It goes without saying that nurses have a difficult and important job on their hands. Their work environment can often be very intense, both physically and psychologically; so it’s no wonder that nurses are more likely to suffer from stress than those working in other sectors.
This post will examine the causes and effects of stress in the nursing profession and how employers can support them in managing it successfully.
Work-Related Stress in Nursing
What causes stress at work? For nurses, it could be factors like low salary, work overload, long hours and night shifts, as well as a lack of power to make decisions or changes.
Studies have looked at the nature of nursing and how it can lead to stress. Often, it’s a desire to help others that leads people to nursing; however, they are quickly confronted with the reality of dying patients, suffering and loss, which can be a shock to the system.
Frustrations can also arise from threats to career development, feeling undervalued, lack of resources and understaffing and struggling with work-life balance – all of which are likely to go hand-in-hand with a career in nursing.
The Adverse Effects of Stress
Unsurprisingly, stress can have a very negative effect on both the employee and the work environment. It could lead to reduced productivity, high staff turnover and loss of staff hours due to burnouts and sickness absences.
In the medical profession, stress can have serious consequences as it could result in adversely affect the levels of patient care. This might include impairments to accomplishing tasks, decision-making and lack of concentration, which are all likely to lead to errors.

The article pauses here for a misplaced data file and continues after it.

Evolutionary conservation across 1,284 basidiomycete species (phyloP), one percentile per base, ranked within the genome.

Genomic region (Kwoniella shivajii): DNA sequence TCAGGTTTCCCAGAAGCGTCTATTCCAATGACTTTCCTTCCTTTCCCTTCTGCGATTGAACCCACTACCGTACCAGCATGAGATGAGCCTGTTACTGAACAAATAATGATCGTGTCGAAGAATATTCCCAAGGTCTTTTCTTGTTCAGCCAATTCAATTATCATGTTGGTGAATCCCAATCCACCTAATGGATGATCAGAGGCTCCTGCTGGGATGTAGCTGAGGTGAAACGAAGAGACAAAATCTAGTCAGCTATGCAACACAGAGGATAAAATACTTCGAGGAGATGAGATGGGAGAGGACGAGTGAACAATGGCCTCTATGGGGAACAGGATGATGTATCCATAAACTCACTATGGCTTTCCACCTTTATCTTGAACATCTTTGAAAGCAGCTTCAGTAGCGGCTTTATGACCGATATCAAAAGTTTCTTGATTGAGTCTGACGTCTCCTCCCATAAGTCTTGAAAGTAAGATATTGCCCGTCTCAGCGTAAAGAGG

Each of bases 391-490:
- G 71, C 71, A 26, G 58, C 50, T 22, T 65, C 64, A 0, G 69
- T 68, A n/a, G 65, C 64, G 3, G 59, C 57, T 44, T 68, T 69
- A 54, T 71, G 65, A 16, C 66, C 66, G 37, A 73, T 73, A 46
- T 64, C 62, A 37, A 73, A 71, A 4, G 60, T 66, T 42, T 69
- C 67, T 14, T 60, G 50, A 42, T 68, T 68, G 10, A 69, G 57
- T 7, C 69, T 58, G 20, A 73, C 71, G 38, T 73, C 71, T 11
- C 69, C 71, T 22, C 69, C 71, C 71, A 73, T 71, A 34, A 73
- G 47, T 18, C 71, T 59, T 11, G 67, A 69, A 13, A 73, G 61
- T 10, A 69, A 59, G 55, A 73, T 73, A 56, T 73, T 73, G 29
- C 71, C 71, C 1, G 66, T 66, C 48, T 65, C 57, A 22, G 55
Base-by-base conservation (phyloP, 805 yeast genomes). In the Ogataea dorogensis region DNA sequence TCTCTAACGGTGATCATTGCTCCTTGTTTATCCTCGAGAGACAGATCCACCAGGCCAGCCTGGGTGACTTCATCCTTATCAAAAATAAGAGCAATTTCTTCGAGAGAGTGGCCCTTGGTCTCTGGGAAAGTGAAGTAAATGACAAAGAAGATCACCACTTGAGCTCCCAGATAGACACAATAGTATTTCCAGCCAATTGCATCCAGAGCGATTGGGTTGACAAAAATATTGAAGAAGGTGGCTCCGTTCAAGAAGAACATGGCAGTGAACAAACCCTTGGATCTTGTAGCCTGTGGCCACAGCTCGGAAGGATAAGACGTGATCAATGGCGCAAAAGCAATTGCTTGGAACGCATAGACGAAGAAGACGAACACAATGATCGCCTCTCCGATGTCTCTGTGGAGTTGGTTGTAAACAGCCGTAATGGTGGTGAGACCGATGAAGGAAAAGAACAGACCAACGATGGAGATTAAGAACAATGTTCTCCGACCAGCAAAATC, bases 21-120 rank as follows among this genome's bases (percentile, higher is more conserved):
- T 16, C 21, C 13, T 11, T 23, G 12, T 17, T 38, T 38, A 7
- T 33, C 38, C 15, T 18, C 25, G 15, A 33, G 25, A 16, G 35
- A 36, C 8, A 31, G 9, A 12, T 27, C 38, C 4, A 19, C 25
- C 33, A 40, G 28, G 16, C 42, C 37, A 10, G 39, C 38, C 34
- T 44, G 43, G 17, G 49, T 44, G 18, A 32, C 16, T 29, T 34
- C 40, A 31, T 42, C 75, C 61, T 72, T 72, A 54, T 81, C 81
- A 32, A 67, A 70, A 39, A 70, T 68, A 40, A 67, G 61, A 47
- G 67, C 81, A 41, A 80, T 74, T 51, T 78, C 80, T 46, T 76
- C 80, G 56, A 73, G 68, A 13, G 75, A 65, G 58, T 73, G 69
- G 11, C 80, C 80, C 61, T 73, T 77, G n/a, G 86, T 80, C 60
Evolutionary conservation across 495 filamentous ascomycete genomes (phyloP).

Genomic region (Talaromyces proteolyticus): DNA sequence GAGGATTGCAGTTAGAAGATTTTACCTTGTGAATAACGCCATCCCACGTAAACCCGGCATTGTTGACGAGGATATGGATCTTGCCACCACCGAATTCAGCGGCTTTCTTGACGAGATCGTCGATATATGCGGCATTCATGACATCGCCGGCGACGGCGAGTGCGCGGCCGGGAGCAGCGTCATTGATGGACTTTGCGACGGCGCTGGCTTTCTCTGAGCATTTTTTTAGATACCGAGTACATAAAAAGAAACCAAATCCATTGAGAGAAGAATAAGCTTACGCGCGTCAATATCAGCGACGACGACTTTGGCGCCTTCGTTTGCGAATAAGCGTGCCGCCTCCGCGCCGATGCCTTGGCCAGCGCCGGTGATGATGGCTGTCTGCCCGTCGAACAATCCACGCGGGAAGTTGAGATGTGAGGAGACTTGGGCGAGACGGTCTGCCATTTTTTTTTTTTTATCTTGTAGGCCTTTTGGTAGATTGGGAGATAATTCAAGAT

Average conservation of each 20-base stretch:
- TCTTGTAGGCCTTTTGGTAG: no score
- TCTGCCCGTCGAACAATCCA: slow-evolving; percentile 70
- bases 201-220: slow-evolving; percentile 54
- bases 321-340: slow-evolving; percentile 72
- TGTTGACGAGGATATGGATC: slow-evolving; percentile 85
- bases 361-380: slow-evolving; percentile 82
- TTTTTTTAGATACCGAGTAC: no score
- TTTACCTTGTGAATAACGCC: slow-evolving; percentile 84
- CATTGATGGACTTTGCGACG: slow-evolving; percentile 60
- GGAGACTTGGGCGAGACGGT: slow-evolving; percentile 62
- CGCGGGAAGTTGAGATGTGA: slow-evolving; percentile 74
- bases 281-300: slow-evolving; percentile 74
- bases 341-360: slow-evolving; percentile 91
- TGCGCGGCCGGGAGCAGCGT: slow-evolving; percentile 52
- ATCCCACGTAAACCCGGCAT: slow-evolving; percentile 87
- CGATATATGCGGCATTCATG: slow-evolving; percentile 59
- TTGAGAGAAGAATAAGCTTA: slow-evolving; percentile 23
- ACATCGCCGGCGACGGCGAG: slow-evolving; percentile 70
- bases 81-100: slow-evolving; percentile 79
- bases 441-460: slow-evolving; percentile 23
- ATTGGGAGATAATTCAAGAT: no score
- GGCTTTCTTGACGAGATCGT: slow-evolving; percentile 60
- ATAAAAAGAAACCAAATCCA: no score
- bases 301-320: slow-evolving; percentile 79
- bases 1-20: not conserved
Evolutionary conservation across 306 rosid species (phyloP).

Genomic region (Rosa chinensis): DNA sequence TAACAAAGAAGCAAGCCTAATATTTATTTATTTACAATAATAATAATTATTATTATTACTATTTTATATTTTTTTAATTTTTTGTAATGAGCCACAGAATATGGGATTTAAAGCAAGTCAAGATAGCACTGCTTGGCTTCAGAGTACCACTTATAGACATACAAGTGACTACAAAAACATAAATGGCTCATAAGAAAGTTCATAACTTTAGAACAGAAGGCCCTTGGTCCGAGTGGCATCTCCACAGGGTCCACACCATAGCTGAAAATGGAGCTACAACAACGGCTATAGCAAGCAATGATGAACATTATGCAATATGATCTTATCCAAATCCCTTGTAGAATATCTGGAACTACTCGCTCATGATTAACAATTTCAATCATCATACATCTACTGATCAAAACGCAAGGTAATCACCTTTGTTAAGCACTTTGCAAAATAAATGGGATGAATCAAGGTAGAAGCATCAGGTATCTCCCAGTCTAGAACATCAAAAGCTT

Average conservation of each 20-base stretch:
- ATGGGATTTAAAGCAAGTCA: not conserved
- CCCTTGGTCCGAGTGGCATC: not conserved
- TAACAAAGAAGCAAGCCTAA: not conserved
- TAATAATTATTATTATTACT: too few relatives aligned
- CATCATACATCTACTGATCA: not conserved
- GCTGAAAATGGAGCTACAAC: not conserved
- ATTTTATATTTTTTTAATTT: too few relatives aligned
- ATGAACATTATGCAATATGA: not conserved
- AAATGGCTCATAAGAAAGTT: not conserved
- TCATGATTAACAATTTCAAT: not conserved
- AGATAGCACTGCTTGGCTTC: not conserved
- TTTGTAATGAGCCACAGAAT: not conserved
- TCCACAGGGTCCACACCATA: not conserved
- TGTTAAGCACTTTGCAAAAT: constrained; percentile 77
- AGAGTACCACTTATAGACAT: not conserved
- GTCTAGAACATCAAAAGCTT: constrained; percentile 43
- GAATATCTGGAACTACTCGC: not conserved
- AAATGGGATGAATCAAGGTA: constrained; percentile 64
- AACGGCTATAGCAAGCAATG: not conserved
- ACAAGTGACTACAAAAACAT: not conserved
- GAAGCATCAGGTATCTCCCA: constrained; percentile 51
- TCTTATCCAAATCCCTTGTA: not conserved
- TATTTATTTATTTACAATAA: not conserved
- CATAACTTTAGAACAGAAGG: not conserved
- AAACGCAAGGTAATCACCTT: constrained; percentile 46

Research has shown that one in ten sick days taken by nurses in the UK are down to either stress or depression, and it’s clear that the emotional and physical impact of the profession needs to be addressed to help support nurses.
How to Manage Stress
On a personal level, nurses should ensure that they engage in self-care to protect their mental and physical wellbeing. Slow and deep breathing is said to be one of the best stress reducers. Maintaining a healthy diet and exercising can boost stamina and concentration. Where possible, taking a break can encourage meditation and reflection, leading to a more positive mindset.
However, it’s also important that employers address the issues of stress in the nursing profession. Some of the ways in which they could do this are:
- Introducing stress management programmes
- Holding regular staff meetings to air concerns
- Listening to nurses and then, introducing innovative solutions to reduce the main causes of stress, e.g. a hospital bed management system from Servelec to monitor hospital admissions and discharges
- Ensuring adequate staffing is available
In conclusion, the problem of stress seems to be very common within nurses and there is certainly a case for employers to do more to address it. With the effects of stress potentially leading to loss of productivity and an impact on patient care, it’s up to employers to take care of their staff and put solutions in place to help them overcome or manage it.
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